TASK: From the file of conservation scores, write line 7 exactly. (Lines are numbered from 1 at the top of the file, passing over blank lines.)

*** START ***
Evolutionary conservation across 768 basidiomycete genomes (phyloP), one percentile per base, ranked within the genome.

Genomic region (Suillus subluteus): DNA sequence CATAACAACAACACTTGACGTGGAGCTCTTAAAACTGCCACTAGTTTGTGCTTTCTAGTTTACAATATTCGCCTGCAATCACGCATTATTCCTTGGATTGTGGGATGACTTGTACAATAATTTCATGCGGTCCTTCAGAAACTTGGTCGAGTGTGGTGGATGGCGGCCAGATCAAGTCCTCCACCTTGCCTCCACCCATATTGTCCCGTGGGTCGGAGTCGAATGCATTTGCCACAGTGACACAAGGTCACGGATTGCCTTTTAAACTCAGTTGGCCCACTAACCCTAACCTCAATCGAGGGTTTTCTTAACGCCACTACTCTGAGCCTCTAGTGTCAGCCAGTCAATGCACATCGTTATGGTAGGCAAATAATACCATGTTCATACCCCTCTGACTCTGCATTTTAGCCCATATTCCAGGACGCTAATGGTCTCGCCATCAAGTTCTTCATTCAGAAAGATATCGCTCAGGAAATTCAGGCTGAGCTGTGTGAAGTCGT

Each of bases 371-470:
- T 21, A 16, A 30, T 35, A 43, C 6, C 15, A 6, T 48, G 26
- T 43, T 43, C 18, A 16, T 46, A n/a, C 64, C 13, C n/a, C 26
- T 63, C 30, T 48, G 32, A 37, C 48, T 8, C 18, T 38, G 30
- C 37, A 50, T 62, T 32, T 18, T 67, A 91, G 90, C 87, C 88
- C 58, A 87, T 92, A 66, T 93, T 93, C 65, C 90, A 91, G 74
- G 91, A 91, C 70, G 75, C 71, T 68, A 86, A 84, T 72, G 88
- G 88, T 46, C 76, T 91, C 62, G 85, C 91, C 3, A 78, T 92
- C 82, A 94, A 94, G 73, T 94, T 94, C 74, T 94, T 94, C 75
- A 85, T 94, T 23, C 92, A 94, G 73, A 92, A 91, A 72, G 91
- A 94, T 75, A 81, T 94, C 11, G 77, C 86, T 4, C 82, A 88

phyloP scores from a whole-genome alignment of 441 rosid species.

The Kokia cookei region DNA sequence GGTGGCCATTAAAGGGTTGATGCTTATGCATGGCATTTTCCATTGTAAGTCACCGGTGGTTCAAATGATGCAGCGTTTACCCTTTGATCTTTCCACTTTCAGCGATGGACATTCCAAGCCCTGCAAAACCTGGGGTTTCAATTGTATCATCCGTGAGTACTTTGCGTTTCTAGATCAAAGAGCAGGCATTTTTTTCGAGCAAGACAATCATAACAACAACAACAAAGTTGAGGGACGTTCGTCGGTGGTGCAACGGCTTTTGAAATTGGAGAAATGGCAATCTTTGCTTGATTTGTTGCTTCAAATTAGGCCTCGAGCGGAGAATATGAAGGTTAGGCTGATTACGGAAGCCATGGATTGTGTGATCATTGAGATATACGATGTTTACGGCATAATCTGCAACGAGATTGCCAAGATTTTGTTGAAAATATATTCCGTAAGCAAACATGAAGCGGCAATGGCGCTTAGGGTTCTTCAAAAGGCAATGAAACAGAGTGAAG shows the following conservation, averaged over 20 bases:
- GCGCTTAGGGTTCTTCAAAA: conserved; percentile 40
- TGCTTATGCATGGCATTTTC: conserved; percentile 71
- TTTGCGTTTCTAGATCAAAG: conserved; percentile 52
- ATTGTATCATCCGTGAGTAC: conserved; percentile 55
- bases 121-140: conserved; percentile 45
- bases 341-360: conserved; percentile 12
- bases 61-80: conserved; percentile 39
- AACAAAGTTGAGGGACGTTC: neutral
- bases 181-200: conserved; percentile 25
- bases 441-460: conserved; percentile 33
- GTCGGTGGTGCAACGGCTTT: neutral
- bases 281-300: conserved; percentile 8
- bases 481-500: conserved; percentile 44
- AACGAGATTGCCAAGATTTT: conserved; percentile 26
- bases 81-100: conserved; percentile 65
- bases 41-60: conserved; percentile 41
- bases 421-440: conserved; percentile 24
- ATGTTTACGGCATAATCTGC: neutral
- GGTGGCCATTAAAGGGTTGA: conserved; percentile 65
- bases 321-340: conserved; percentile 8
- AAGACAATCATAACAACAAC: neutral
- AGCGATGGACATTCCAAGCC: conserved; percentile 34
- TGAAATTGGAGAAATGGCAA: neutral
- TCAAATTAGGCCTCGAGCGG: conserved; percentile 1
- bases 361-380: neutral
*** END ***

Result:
- C 37, A 50, T 62, T 32, T 18, T 67, A 91, G 90, C 87, C 88